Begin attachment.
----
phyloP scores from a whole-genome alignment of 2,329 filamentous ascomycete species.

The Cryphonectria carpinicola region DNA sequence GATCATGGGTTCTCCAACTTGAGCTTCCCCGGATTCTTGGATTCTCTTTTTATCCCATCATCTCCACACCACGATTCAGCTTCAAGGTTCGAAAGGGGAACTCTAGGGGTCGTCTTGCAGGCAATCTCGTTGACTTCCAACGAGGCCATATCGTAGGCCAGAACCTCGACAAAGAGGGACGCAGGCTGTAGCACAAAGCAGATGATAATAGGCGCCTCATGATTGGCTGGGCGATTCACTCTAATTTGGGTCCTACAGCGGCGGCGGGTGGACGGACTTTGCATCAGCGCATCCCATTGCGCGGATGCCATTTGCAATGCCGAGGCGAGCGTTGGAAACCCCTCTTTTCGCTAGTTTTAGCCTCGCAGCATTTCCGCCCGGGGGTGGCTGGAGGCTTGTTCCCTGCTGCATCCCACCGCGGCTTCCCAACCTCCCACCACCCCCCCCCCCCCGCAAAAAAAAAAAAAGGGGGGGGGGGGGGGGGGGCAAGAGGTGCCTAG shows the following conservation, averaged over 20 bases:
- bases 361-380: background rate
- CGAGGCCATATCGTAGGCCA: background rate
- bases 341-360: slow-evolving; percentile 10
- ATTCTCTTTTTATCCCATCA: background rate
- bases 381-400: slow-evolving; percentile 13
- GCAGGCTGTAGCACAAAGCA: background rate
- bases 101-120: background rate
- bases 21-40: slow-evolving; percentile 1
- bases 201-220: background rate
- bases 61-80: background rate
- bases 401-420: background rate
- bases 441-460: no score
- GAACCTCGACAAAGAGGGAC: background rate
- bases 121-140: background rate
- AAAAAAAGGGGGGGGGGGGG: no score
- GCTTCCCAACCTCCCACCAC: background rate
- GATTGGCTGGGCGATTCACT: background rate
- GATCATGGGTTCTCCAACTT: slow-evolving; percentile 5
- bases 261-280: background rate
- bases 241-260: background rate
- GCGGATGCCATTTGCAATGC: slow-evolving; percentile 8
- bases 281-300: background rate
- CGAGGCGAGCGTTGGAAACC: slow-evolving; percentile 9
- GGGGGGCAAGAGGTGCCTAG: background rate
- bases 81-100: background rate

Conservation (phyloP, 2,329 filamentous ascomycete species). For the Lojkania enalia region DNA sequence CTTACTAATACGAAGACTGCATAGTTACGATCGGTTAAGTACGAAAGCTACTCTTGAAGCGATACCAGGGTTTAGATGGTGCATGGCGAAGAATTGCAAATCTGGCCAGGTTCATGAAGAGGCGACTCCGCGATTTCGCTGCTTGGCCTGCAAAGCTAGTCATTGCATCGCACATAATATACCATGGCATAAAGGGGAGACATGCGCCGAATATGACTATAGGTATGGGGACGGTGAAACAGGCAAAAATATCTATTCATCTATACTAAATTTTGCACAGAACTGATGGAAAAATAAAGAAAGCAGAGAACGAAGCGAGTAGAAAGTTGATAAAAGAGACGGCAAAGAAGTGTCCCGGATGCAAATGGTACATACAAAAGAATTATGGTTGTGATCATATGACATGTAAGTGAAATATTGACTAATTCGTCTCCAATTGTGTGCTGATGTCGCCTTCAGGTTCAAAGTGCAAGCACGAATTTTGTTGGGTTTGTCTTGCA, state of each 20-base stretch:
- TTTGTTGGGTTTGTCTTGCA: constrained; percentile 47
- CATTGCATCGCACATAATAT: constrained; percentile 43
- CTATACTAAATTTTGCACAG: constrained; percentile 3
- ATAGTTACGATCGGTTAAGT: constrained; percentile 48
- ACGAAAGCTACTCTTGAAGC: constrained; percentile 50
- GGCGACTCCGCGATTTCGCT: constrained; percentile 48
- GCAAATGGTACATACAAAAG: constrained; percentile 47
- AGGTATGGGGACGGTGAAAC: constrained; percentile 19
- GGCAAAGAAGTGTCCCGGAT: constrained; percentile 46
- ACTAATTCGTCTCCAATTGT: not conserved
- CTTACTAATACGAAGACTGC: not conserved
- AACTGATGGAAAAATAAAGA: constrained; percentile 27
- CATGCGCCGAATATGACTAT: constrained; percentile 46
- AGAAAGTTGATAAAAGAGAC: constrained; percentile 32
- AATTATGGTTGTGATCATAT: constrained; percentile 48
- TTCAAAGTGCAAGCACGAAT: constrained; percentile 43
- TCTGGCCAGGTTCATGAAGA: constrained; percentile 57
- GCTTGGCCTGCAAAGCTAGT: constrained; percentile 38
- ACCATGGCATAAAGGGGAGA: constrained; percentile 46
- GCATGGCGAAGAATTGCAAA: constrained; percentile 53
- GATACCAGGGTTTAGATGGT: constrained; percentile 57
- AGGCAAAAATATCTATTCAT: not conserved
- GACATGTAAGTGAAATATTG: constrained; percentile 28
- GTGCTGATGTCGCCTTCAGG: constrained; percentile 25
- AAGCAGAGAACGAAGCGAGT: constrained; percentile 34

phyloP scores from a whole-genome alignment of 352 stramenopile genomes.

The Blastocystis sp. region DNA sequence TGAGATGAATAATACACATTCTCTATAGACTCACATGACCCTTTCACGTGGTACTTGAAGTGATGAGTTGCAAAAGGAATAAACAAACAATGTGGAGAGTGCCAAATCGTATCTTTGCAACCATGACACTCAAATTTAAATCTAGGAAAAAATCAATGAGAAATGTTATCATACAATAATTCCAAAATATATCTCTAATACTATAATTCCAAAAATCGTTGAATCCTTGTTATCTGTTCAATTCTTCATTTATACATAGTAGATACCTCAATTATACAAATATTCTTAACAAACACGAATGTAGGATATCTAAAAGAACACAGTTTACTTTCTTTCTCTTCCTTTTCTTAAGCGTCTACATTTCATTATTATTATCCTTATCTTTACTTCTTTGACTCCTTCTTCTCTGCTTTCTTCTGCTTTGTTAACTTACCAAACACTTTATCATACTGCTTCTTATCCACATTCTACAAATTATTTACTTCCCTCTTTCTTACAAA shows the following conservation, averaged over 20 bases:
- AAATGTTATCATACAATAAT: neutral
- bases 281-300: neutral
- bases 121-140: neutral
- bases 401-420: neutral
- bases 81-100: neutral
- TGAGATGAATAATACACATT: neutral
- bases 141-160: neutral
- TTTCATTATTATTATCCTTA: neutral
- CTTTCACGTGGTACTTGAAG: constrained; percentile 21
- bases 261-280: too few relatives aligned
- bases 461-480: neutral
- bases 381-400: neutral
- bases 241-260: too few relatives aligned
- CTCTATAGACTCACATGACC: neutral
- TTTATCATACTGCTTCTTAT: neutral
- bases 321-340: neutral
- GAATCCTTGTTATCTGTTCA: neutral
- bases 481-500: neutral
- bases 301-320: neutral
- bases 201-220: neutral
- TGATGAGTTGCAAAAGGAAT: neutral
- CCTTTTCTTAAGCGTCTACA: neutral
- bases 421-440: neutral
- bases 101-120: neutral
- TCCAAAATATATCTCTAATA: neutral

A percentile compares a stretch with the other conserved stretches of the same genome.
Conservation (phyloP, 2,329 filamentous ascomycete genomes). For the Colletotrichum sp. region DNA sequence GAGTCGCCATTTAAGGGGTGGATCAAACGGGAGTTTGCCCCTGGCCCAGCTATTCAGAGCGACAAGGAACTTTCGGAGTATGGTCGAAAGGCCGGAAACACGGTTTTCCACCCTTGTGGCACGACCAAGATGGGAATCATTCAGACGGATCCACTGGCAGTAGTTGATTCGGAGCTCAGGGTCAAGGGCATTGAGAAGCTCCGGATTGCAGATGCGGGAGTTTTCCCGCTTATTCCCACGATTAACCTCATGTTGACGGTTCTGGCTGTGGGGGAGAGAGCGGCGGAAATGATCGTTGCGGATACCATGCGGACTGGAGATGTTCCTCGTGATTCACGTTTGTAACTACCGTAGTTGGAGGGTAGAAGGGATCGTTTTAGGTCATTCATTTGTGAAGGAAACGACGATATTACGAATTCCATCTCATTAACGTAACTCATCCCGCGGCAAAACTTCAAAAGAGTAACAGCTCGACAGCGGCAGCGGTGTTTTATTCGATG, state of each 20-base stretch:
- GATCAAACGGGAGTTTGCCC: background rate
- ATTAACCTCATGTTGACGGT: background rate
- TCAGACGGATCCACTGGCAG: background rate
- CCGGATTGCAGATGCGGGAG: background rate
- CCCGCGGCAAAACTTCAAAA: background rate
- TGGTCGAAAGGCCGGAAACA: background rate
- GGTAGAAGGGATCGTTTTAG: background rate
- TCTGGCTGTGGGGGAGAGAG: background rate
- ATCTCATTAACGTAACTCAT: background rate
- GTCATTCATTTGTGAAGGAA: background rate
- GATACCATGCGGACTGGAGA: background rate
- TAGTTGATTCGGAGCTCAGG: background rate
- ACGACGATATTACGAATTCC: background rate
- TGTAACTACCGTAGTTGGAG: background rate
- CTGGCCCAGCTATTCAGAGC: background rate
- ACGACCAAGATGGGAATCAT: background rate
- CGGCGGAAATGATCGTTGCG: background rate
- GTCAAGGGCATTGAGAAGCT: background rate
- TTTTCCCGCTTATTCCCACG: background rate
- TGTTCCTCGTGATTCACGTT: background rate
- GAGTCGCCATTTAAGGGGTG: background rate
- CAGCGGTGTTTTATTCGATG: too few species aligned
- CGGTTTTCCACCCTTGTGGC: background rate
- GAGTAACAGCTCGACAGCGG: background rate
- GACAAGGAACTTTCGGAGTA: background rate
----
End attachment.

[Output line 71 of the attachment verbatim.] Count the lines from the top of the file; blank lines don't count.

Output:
- bases 321-340: neutral